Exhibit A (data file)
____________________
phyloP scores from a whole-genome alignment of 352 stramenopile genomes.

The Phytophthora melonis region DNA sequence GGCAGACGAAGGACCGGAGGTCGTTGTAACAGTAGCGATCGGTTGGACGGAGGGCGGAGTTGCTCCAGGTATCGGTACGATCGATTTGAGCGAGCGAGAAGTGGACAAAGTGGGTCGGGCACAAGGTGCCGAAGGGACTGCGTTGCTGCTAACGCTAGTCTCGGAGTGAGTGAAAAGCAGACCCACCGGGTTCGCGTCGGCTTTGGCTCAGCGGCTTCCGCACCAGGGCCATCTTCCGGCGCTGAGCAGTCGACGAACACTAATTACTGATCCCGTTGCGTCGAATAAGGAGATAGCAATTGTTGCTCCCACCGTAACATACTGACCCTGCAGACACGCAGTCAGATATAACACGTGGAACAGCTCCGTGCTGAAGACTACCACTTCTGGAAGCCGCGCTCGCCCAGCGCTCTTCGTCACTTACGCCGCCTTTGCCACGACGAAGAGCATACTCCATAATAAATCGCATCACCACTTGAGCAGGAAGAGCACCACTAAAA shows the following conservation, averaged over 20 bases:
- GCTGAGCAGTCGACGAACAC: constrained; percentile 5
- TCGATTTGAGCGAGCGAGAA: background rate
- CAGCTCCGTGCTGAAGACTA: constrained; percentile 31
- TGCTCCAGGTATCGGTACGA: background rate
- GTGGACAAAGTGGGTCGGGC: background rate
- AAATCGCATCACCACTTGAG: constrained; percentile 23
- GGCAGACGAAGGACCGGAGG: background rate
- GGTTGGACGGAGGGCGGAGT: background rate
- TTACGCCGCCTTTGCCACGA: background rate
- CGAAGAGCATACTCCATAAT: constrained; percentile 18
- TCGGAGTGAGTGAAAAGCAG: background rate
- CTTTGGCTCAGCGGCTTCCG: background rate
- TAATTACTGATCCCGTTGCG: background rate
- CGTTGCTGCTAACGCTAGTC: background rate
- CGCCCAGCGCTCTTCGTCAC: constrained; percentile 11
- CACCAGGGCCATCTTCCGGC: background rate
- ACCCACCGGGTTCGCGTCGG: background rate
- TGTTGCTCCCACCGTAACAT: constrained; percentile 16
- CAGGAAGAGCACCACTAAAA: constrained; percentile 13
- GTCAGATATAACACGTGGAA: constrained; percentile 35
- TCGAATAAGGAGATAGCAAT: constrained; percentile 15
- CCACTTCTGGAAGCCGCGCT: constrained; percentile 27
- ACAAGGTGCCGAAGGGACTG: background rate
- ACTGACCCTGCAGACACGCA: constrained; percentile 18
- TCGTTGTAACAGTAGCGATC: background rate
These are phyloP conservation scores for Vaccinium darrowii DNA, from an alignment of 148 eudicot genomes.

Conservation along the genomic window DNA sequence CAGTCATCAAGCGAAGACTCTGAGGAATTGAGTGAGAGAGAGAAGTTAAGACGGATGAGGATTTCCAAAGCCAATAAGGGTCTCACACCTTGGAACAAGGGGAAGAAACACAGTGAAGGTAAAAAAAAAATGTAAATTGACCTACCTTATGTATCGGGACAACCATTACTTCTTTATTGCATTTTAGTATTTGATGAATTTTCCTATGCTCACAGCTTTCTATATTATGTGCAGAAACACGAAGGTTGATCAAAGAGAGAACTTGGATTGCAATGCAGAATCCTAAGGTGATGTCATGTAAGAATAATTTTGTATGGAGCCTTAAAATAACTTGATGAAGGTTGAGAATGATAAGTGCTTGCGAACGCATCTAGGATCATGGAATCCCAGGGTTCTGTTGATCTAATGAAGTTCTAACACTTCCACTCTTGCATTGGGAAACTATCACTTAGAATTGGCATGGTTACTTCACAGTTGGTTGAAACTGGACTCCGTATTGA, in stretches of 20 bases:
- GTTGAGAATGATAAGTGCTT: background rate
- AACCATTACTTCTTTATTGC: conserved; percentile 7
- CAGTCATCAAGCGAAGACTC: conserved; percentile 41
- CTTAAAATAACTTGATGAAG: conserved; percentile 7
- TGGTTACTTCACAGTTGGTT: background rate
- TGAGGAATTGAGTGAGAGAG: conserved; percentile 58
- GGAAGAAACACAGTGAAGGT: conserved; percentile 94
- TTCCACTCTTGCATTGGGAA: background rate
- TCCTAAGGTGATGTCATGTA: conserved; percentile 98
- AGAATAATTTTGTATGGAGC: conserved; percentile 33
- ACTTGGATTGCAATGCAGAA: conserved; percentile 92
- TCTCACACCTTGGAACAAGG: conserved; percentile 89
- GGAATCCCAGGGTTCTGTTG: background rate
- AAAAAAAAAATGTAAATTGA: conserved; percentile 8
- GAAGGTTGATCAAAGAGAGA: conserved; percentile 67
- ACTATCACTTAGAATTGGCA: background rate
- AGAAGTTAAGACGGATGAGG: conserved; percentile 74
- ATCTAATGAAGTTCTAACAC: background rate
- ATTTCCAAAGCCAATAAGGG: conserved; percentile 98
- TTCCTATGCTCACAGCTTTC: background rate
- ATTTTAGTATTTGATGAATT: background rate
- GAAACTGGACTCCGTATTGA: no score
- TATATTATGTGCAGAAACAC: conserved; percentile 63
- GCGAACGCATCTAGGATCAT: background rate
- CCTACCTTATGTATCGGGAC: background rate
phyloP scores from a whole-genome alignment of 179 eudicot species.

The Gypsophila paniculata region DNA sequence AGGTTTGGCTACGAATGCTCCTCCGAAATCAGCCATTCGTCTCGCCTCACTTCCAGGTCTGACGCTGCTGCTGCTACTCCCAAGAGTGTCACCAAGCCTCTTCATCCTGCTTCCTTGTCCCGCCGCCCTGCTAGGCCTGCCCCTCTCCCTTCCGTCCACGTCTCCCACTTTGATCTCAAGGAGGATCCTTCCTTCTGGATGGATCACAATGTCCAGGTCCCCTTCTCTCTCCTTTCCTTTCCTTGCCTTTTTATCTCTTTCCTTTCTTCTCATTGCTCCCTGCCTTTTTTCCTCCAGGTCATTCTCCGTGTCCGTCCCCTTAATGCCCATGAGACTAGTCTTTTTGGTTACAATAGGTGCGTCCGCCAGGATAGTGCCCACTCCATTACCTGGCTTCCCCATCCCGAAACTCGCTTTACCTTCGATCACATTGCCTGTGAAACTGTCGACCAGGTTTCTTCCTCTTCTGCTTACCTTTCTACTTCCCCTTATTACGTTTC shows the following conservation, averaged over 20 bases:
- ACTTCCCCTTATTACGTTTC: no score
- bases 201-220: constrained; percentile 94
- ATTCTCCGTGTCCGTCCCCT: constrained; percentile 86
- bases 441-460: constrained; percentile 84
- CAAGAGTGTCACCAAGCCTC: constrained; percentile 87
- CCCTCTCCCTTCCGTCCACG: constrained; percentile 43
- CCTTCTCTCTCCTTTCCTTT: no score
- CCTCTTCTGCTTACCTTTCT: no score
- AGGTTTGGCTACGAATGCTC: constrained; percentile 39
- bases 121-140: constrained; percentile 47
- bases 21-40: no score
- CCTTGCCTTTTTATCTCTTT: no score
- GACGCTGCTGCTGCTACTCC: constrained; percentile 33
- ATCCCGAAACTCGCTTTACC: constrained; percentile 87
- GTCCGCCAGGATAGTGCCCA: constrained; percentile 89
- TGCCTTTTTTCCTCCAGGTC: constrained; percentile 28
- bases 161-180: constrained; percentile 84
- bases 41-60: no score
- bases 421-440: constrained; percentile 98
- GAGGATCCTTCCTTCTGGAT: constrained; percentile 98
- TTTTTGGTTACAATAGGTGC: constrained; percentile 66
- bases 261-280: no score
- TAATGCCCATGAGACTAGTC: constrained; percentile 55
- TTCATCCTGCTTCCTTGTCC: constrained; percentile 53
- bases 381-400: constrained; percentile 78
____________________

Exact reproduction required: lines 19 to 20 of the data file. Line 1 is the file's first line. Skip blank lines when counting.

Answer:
- ACCCACCGGGTTCGCGTCGG: background rate
- TGTTGCTCCCACCGTAACAT: constrained; percentile 16